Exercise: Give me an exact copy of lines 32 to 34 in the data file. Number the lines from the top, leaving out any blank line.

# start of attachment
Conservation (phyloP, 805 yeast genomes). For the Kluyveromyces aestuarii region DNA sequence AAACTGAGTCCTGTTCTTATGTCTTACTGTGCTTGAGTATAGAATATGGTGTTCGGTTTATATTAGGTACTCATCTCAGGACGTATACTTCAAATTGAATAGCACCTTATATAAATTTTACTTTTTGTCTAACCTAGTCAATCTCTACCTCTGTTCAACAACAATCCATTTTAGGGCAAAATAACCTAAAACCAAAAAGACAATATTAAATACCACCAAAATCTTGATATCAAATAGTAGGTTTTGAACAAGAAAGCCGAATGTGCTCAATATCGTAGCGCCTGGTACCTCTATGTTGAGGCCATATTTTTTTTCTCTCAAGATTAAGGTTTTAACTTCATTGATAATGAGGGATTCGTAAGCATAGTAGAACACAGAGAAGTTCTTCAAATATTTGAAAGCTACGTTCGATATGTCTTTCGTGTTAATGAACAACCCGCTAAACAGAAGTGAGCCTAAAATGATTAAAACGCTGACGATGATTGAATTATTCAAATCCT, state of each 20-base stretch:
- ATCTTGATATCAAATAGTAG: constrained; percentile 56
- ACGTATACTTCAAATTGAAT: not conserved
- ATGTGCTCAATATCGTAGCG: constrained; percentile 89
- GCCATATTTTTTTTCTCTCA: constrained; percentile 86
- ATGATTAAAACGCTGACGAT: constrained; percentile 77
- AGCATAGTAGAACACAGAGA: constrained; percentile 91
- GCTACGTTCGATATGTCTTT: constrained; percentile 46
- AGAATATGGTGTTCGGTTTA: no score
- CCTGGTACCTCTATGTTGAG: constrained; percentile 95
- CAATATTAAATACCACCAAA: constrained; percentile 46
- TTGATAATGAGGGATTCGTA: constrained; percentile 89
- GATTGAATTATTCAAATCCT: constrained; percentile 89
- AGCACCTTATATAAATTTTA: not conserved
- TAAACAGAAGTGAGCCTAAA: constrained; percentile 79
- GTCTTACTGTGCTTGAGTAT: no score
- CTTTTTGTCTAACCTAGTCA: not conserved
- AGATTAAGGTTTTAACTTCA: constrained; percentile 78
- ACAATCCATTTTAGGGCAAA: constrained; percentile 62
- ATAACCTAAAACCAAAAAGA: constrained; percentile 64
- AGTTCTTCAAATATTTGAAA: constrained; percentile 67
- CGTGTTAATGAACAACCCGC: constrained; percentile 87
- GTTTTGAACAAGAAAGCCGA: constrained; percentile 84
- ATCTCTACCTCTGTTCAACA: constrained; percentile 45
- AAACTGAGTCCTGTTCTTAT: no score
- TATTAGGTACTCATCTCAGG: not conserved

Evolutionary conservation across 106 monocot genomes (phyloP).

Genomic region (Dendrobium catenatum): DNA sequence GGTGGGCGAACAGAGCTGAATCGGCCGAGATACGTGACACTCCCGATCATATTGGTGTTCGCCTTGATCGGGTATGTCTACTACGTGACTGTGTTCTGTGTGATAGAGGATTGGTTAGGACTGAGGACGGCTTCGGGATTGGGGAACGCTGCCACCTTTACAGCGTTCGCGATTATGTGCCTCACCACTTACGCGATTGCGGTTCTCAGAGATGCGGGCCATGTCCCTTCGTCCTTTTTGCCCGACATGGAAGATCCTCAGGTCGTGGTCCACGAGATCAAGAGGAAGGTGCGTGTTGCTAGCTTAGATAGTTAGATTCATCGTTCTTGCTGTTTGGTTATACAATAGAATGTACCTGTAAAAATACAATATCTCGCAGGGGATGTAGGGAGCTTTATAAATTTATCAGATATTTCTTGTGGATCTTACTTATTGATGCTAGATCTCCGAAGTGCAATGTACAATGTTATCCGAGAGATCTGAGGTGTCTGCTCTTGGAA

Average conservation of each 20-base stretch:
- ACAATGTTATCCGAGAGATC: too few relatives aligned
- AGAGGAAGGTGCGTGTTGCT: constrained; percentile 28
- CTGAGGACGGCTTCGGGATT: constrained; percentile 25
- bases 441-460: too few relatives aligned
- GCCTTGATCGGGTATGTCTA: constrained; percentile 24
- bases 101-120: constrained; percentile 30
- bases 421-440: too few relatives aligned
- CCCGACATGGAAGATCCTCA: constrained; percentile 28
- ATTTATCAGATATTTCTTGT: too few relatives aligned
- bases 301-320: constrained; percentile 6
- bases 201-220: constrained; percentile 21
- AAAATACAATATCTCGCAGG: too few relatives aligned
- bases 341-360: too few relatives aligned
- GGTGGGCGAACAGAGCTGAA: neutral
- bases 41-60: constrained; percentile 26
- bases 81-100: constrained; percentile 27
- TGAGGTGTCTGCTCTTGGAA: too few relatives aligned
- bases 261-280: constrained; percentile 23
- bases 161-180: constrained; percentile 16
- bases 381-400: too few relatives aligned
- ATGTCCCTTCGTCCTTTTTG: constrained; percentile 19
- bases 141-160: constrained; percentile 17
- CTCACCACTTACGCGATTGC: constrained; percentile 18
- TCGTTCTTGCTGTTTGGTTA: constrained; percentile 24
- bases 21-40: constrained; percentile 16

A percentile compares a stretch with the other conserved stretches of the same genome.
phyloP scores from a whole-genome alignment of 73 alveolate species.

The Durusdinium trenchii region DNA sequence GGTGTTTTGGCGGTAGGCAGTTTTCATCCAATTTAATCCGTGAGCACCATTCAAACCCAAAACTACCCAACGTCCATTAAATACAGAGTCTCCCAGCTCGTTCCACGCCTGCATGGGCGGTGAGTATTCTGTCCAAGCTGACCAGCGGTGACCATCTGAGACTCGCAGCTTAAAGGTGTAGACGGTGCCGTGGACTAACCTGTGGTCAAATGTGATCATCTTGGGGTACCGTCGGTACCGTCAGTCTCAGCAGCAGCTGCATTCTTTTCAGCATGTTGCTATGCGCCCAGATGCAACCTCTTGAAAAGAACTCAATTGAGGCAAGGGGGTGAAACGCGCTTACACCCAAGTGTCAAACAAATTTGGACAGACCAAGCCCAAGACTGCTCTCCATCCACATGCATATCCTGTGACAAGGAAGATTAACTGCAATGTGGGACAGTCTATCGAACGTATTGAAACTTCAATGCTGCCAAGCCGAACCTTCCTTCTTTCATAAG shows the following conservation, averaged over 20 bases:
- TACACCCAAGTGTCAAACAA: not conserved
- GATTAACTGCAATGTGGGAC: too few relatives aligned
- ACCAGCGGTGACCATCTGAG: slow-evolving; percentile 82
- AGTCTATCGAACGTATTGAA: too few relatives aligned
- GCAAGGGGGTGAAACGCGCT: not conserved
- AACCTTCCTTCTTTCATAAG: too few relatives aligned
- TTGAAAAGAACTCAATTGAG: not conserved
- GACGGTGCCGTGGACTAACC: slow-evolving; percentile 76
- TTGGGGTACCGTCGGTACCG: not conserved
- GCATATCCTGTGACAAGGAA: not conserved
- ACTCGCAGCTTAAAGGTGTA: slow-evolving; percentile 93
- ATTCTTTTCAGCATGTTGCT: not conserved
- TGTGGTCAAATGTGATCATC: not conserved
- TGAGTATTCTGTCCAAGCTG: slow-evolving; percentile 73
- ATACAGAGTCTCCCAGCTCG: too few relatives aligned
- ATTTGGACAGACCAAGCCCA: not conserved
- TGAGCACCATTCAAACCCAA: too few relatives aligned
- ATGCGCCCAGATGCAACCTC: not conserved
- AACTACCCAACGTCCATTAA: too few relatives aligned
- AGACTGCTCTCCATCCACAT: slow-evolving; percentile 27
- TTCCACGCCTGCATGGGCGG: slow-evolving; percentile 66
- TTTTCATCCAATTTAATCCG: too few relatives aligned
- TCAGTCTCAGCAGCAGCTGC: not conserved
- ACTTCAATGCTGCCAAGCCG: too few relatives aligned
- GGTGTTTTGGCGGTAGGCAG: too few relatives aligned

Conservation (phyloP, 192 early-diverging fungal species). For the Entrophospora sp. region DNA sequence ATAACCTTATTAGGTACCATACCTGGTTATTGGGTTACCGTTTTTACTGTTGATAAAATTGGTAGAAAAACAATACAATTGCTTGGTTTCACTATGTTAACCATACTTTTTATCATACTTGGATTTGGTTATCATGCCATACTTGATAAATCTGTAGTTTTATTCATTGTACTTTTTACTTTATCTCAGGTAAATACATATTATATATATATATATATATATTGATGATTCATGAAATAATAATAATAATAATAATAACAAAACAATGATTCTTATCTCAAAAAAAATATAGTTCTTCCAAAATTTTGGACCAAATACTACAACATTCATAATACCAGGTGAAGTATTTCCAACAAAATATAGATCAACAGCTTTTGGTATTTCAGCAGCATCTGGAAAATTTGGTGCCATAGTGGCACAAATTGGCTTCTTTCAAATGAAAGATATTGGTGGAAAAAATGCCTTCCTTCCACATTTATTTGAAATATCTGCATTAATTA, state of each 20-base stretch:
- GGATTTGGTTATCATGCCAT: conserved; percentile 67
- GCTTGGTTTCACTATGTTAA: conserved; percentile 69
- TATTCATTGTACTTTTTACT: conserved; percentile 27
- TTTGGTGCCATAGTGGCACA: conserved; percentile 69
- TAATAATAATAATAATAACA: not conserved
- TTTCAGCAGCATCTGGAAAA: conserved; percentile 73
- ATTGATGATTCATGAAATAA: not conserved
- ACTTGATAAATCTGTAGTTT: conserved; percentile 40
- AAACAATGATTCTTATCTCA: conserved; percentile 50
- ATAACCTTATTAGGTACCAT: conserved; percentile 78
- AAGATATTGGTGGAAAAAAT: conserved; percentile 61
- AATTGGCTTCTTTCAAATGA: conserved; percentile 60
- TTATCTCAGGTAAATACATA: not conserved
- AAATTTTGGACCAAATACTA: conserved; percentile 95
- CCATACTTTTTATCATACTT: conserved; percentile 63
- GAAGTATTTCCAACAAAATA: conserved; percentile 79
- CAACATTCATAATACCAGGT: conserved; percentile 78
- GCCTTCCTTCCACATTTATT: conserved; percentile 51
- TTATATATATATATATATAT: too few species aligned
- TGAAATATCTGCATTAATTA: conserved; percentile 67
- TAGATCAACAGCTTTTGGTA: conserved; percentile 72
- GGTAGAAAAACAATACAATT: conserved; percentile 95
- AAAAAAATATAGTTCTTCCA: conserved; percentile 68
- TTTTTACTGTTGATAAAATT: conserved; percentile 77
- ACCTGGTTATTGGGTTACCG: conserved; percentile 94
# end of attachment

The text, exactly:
- CTGAGGACGGCTTCGGGATT: constrained; percentile 25
- bases 441-460: too few relatives aligned
- GCCTTGATCGGGTATGTCTA: constrained; percentile 24